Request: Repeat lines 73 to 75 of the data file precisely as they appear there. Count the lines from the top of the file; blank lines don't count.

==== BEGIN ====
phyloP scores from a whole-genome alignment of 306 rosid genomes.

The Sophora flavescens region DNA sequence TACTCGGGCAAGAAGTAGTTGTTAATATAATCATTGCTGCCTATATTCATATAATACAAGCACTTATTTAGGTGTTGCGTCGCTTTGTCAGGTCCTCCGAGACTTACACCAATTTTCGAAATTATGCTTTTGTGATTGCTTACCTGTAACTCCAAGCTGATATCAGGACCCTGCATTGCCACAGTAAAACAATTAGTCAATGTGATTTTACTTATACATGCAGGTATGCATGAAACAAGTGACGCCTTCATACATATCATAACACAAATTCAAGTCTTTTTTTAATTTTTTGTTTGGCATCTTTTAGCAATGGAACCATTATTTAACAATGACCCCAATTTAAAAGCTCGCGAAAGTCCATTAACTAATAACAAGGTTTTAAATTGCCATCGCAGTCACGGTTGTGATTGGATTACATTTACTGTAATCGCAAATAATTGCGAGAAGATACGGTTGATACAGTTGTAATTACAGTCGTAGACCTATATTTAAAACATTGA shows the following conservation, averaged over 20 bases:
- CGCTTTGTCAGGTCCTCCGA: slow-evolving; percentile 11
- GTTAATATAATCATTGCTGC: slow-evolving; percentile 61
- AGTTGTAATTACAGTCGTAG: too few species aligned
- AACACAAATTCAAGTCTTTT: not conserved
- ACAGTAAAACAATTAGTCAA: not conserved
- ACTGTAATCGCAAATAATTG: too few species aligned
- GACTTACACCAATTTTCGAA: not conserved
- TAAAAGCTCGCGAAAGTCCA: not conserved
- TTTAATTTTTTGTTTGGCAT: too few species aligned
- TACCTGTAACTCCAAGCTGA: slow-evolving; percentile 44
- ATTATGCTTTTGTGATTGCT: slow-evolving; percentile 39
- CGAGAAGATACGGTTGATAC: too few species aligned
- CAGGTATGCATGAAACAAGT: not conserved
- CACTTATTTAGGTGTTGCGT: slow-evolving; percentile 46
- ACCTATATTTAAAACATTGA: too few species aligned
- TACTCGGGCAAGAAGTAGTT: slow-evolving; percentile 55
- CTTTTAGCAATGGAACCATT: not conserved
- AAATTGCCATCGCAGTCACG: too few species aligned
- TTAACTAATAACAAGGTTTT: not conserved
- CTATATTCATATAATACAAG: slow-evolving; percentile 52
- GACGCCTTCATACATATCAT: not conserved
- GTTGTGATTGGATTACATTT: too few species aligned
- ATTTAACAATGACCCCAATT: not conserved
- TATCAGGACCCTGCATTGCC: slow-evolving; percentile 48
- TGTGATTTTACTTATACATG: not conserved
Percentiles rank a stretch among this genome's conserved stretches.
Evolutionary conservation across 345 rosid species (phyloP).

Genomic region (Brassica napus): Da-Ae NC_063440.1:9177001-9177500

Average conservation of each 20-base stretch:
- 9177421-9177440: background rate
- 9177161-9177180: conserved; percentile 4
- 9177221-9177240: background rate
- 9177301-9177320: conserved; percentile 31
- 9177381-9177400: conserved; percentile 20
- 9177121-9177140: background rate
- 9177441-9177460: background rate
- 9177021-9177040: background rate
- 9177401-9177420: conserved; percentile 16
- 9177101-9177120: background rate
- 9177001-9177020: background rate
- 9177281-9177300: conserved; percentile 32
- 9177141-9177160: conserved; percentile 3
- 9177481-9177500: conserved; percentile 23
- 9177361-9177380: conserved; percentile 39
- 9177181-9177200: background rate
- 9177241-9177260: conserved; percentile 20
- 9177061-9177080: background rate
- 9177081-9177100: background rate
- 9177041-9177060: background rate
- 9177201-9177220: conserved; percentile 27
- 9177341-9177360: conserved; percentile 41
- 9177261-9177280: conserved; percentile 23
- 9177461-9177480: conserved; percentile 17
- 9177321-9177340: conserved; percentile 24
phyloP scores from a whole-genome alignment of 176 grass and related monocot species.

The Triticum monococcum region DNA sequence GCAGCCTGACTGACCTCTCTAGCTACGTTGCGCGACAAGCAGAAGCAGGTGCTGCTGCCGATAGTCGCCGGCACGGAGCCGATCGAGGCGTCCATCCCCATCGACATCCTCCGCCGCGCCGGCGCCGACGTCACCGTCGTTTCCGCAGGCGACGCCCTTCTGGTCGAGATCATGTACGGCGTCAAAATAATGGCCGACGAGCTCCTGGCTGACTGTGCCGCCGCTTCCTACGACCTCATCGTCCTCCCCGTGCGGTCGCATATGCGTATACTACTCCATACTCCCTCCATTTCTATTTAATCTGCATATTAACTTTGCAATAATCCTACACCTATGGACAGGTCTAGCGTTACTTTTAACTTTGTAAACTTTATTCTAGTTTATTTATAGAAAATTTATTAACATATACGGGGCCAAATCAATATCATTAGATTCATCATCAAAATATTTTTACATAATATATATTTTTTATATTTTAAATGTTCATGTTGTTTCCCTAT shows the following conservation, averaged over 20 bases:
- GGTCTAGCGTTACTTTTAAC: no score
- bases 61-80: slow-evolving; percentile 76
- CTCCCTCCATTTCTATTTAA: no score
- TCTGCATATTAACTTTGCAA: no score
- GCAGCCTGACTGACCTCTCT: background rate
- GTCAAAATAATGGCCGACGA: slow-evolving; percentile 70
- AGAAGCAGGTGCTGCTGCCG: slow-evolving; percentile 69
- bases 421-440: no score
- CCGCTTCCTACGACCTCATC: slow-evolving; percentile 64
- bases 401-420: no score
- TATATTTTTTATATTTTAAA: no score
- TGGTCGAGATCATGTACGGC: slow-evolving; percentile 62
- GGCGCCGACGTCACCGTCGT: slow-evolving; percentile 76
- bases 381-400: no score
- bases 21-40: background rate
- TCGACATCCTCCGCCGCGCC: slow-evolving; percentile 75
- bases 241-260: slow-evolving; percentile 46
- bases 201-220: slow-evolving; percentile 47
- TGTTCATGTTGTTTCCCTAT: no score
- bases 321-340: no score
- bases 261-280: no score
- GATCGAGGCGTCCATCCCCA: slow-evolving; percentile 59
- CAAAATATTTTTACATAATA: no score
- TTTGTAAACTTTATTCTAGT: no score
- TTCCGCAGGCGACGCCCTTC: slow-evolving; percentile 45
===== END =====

- bases 21-40: background rate
- TCGACATCCTCCGCCGCGCC: slow-evolving; percentile 75
- bases 241-260: slow-evolving; percentile 46